Serotonergic mechanisms in schizophrenia: Evolution and current concepts

Herbert Y. Meltzer*, Zhu Li, Mei Huang, Adam Prus

*Corresponding author for this work

Research output: Contribution to journalReview article

1 Citation (Scopus)

Abstract

Serotonin (5-HT) was once thought to have a role in visual hallucinations based on the findings that lysergic acid diethylamide was found to be a serotonin agonist. This led to a search for endogenous indole hallucinogens in schizophrenia, which ultimately proved unsuccessful. Studies of 5-HT receptor subtypes opened up the issue in several ways, with the 5-HT2A, 5-HT2C, and 5-HT1A receptors seeming to be of greatest importance, and 5-HT6 and 5-HT7 receptors of secondary importance. Linkages between 5-HT, dopamine (DA), glutamate, acetylcholine, and brain-derived neurotrophic factor, have provided some important leads as to how 5-HT may be involved in schizophrenia. It has been found that 5-HT2A rather than 5-HT2C receptor stimulation is the most likely basis for the hallucinogenic effects of lysergic acid diethylamide, but recent neurochemical and genetic studies have raised the possibility that the 5-HT2C receptor may also be important in psychosis based on its ability to regulate tonic dopaminergic function. The discovery that 5-HT2A receptor blockade was an important component of the action of clozapine and other atypical antipsychotic drugs also restored interest in a primary role of 5-HT2A receptors in the etiology of psychosis. 5-HT1A receptors also have been found to enhance DA release in the cortex and hippocampus and are primary factor in the regulation of DA release in both of these regions. Postmortem studies have found some evidence of non-drug-induced increased density of 5-HT1A receptors. Genetic studies are ongoing to link single nucleotide polymorphisms of the 5-HT2A, 5-HT2C, and 5-HT1A receptors to some schizophrenia phenotypes. It is likely that serotonergic function will become even more important in developing genetic and other markers for schizophrenia novel therapies, particularly for psychosis and cognition.

Original languageEnglish (US)
Pages (from-to)12-19
Number of pages8
JournalCurrent Psychosis and Therapeutics Reports
Volume4
Issue number1
DOIs
StatePublished - Mar 1 2006

Fingerprint

Receptor, Serotonin, 5-HT1A
Serotonin
Schizophrenia
Psychotic Disorders
Receptor, Serotonin, 5-HT2C
Receptor, Serotonin, 5-HT2A
Lysergic Acid Diethylamide
Dopamine
Hallucinogens
Serotonin Receptor Agonists
Aptitude
Clozapine
Serotonin Receptors
Hallucinations
Brain-Derived Neurotrophic Factor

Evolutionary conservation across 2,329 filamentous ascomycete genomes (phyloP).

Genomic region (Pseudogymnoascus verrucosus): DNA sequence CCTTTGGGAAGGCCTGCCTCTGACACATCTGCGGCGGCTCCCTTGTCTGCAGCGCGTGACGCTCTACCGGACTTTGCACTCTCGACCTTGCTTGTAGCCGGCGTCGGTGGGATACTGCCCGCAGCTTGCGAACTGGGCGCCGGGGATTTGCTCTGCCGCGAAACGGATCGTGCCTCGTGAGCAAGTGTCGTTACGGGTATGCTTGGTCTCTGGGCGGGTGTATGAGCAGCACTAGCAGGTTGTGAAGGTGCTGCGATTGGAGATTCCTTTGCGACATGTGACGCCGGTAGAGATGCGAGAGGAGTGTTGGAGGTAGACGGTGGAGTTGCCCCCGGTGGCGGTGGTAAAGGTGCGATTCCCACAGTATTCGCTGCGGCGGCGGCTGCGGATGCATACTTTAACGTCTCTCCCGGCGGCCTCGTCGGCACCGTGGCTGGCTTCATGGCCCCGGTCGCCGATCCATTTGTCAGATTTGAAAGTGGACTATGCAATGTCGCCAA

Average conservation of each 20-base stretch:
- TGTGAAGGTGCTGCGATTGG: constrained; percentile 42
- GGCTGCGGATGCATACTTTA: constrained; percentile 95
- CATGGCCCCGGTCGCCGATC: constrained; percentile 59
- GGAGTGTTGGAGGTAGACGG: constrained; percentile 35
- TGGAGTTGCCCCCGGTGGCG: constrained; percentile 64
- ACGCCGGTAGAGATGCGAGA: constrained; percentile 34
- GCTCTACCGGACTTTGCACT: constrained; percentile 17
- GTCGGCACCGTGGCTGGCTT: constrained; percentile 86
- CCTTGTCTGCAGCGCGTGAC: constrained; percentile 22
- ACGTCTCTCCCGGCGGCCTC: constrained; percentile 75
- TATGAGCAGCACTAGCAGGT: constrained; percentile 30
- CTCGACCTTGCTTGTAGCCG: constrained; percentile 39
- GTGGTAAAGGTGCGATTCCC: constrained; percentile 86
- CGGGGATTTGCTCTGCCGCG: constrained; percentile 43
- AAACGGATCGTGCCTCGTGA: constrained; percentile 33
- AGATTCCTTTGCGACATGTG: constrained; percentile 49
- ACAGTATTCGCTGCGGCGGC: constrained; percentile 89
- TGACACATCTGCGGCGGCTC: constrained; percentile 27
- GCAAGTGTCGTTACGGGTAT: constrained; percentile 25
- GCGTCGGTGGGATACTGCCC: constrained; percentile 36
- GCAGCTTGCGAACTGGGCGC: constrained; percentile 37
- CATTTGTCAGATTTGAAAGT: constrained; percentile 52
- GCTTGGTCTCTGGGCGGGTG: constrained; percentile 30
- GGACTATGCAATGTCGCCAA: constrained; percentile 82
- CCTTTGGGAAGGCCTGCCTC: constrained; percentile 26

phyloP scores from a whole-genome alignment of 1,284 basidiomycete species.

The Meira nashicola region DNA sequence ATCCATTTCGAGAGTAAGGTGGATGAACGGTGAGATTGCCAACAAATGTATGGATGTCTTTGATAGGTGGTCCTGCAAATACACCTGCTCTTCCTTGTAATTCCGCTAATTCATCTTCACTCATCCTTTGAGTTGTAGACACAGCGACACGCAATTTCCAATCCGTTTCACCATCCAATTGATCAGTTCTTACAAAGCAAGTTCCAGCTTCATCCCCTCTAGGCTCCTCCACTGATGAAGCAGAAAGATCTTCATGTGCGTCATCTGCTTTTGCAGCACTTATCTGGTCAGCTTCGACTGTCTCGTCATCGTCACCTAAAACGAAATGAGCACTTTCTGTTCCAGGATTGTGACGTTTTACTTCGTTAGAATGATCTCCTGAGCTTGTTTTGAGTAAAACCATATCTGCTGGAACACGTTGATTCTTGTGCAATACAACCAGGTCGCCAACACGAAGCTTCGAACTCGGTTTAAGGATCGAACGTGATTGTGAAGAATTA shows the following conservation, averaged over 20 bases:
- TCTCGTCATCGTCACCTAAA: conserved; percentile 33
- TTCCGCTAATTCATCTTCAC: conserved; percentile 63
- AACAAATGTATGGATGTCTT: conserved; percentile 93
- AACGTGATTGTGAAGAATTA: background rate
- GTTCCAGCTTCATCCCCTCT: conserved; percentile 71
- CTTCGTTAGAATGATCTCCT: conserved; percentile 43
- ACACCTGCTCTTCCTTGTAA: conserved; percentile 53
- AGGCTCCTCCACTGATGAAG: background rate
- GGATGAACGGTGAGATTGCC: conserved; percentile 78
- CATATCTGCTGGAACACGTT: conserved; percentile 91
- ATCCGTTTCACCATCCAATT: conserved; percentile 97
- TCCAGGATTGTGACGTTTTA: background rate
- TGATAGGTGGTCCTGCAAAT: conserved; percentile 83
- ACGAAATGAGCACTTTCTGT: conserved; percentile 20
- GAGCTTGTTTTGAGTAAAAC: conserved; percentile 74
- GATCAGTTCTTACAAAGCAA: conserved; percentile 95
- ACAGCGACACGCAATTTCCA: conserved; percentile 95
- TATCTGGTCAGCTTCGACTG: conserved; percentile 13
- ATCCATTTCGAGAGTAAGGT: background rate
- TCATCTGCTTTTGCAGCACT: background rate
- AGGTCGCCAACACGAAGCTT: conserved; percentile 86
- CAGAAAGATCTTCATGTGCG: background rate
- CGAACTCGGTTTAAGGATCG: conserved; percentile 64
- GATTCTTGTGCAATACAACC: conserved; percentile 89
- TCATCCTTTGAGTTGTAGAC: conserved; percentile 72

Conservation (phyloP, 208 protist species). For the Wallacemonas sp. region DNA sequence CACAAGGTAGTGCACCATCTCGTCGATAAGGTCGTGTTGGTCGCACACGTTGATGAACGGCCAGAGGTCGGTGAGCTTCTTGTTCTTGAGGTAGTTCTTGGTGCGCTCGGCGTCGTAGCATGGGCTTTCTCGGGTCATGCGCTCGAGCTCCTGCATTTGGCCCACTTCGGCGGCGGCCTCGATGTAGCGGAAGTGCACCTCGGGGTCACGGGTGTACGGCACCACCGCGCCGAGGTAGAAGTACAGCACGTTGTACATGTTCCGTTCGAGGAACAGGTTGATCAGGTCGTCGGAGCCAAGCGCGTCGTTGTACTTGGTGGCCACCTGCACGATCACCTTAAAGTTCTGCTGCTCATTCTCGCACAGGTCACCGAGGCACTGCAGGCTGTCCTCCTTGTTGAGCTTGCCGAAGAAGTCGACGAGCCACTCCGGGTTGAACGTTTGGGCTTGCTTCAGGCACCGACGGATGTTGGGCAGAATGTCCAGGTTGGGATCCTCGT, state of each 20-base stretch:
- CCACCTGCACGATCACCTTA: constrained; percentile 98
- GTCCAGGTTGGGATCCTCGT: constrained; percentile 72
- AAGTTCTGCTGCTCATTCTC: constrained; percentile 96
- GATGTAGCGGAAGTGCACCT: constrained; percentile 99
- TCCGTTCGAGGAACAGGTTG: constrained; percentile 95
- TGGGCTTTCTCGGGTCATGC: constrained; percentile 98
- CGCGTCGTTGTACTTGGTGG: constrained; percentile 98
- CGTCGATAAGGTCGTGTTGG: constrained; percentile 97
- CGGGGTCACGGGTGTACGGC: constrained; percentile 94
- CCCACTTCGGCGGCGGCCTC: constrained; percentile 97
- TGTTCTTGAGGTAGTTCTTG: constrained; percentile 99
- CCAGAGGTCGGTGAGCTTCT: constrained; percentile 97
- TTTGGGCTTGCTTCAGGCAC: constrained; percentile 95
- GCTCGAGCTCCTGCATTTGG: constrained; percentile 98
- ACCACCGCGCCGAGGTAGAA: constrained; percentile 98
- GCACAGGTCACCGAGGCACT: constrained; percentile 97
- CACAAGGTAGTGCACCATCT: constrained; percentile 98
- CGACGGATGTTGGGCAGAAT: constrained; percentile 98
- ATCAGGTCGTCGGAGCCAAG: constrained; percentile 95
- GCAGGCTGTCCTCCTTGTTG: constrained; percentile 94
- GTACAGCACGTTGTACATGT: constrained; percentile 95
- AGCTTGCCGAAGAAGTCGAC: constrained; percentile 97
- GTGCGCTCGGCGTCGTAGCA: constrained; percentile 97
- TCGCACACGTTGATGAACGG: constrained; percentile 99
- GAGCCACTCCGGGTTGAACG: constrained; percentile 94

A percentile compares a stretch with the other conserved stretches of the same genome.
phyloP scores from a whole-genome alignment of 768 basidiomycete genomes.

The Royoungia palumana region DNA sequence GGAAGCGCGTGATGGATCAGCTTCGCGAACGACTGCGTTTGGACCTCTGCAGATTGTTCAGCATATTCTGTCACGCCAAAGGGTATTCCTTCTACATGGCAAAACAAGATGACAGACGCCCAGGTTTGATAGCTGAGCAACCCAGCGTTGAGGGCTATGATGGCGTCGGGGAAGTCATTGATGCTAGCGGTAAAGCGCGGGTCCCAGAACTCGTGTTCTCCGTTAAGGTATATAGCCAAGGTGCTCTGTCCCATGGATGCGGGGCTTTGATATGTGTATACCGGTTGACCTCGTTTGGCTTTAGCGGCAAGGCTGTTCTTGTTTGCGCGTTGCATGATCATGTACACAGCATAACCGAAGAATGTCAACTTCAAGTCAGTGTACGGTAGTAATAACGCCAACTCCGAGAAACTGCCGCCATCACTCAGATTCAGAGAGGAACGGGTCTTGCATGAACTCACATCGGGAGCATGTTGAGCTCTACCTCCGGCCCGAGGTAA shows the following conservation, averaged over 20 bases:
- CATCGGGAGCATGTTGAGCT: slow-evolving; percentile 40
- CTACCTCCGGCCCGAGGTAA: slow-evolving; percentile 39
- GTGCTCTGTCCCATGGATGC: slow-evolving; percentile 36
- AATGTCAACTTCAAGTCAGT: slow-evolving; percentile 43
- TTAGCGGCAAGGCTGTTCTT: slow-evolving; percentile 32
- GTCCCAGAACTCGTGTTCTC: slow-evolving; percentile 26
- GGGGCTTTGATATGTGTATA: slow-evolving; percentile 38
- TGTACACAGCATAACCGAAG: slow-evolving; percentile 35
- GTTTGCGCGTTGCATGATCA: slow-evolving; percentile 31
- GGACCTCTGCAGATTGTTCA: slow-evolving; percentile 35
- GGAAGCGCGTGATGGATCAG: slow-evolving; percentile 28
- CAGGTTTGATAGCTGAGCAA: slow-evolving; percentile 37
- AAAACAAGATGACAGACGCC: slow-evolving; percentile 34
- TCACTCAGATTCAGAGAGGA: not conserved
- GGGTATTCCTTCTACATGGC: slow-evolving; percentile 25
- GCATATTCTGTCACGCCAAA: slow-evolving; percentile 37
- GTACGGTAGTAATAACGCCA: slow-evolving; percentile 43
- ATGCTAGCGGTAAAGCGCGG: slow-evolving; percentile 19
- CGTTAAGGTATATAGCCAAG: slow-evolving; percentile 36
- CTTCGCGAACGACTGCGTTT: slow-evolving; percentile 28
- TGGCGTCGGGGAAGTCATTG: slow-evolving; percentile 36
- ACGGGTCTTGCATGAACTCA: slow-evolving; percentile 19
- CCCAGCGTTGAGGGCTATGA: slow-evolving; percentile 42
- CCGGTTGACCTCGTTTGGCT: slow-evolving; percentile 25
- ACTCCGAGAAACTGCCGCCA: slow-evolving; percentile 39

Genetic Markers
Cognition
Antipsychotic Agents
Acetylcholine
Single Nucleotide Polymorphism

ASJC Scopus subject areas

  • Phychiatric Mental Health
  • Psychiatry and Mental health

Cite this

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title = "Serotonergic mechanisms in schizophrenia: Evolution and current concepts",
abstract = "Serotonin (5-HT) was once thought to have a role in visual hallucinations based on the findings that lysergic acid diethylamide was found to be a serotonin agonist. This led to a search for endogenous indole hallucinogens in schizophrenia, which ultimately proved unsuccessful. Studies of 5-HT receptor subtypes opened up the issue in several ways, with the 5-HT2A, 5-HT2C, and 5-HT1A receptors seeming to be of greatest importance, and 5-HT6 and 5-HT7 receptors of secondary importance. Linkages between 5-HT, dopamine (DA), glutamate, acetylcholine, and brain-derived neurotrophic factor, have provided some important leads as to how 5-HT may be involved in schizophrenia. It has been found that 5-HT2A rather than 5-HT2C receptor stimulation is the most likely basis for the hallucinogenic effects of lysergic acid diethylamide, but recent neurochemical and genetic studies have raised the possibility that the 5-HT2C receptor may also be important in psychosis based on its ability to regulate tonic dopaminergic function. The discovery that 5-HT2A receptor blockade was an important component of the action of clozapine and other atypical antipsychotic drugs also restored interest in a primary role of 5-HT2A receptors in the etiology of psychosis. 5-HT1A receptors also have been found to enhance DA release in the cortex and hippocampus and are primary factor in the regulation of DA release in both of these regions. Postmortem studies have found some evidence of non-drug-induced increased density of 5-HT1A receptors. Genetic studies are ongoing to link single nucleotide polymorphisms of the 5-HT2A, 5-HT2C, and 5-HT1A receptors to some schizophrenia phenotypes. It is likely that serotonergic function will become even more important in developing genetic and other markers for schizophrenia novel therapies, particularly for psychosis and cognition.",
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Serotonergic mechanisms in schizophrenia : Evolution and current concepts. / Meltzer, Herbert Y.; Li, Zhu; Huang, Mei; Prus, Adam.

In: Current Psychosis and Therapeutics Reports, Vol. 4, No. 1, 01.03.2006, p. 12-19.

Research output: Contribution to journalReview article

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